Received any questionable friend requests on Facebook or LinkedIn recently? Use caution before you click “Accept” — we have seen a recent uptick in reports of requests, many of which are sure to come from hackers looking to infiltrate your data or discover personal information about you that can be used in a phishing attack.
Why would anyone go to such great lengths to create a fake friend request?
The first answer is the most obvious: for social engineering attempt. Defined as an attempt by hackers to gain more access to personal information about you that you may restrict to friends or connections only, social engineering starts with your email address, which can be spammed mercilessly with mail purportedly addressed to you.
But the deeper ploy comes from hackers who will then attempt to discover who your co-workers and bosses are, setting up a classic example of phishing: hackers create an email address that very closely mirrors that of an executive at your company (think firstname.lastname@example.org instead of email@example.com), then send wire transfer or other financial requests that they hope will be processed without question by a junior employee.
You may also get requests from fake friends who post viral-seeming videos on their Facebook wall (think along the lines of “10 Ridiculously Cute Animal Videos You Just Have to Watch!”). Those will host malicious links to malware or phishing sites that may then enter your personal information into their databases, or embed themselves on your own Facebook newsfeed, enticing more of your friends and family to click and also get infected.
So how can you spot a fake Facebook friend or LinkedIn connection request?
Several clues should serve as a dead giveaway that the friend request you received might not be genuine. Here are five questions to consider when you receive a request that seems too good to be true or too strange to explain:
1. Do you personally know the person, or do you share any friends in common?
It might seem obvious, but it’s also the first thing that gets overlooked. Can’t remember ever meeting this person in real life or knowing them through any mutual friend or professional networks? Chances are it’s a fake. Check the person’s list of friends and choose the “mutual” drop-down to see whom you both know. If any of you mutual friends are on the list, message them to see if they know the person.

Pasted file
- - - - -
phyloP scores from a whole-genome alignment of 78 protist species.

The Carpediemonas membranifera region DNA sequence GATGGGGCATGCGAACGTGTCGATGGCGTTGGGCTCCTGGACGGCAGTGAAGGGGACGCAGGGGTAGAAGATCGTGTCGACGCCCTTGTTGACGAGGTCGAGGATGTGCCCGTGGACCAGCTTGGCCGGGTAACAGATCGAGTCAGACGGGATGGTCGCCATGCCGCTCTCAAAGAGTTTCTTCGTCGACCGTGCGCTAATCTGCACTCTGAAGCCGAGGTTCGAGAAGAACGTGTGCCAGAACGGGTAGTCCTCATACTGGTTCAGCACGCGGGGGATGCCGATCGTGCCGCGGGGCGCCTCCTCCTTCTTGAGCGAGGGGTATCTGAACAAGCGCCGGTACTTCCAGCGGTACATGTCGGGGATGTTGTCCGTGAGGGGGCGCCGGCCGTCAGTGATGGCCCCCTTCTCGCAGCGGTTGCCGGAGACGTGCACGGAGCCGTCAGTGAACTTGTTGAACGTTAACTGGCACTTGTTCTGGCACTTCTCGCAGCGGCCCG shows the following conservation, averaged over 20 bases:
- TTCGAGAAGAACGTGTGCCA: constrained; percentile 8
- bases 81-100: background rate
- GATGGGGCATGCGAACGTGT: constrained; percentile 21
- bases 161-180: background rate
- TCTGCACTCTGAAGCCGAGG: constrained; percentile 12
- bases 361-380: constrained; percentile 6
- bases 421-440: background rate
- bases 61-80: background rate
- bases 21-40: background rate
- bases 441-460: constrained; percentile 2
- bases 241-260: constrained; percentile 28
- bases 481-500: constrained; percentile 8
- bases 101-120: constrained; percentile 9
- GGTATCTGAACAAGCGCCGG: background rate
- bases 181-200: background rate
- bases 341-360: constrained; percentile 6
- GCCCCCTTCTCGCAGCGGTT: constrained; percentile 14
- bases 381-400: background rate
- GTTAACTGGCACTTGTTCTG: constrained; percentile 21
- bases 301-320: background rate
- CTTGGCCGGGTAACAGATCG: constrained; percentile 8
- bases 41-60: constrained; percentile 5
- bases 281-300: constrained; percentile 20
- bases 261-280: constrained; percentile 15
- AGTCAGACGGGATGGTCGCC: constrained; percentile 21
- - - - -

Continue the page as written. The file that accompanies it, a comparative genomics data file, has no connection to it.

2. Does the friend request come from an unusually attractive person?
A friend request that includes a picture of a beautiful person posing in a provocative way is often the easiest way to entice people to approve fake friend or connection requests. Although we’d all love to have models as acquaintances, this can be an easy sign that something malicious is at work.
3. Does the person have a new account that features very little activity?
If your new friend or connection request just joined Facebook or LinkedIn, consider this another tip-off that the person is most likely a fake. Most legitimate Facebook users will have a long history on their timeline dating back several years, while real LinkedIn users will have many link shares and recent connection approvals you can browse.
4. Does the friend requester have an unusually small (or large) number of friends, possibly all of the same sex?
Fake profiles will often feature an extremely low or high number of friends or connections — either the scammers have expended little effort setting up their fake profile or they’ve sent out a blitz of friend requests to other scammers, all of which have been approved. Also, if the person’s list of friends and connections is predominantly of the opposite sex, chances are it’s a fake: scammers posing as women will often exclusively target men, and vice versa.
5. Is there nothing but shared videos and photos on their timeline?
Chances are there won’t be much day-to-day activity on a fake profile — we all know how hard it is to generate genuinely personal content. If you see nothing but shared photos and videos with enticing titles — no location check-ins, silly status updates, or selfies — be suspicious and don’t click “Approve.”
What’s at stake?
Just the security of your company’s data, the sanctity of its finances, and everyone’s reputation. The FBI recently revealed that hackers have tried to steal more than $3 billion by running business email compromise rings, where they impersonate top executives in emails ordering large wire transfers. And the information required to send those emails is most often scraped through social media hacking.
If you do receive a fake request or a suspicious financial transfer email, first things first: report it to Facebook or LinkedIn, or alert your IT provider. The more security experts know about these hacking attempts, the more we can try and fight them using proactive monitoring, anti-spam and anti-malware solutions, and layered network security settings.
Want to know more about how to keep your systems and business information safe while avoiding social engineering and business email compromise attempts? Contact CMIT Solutions today. We worry about your IT so you don’t have to, freeing you up to do your job more efficiently and productively.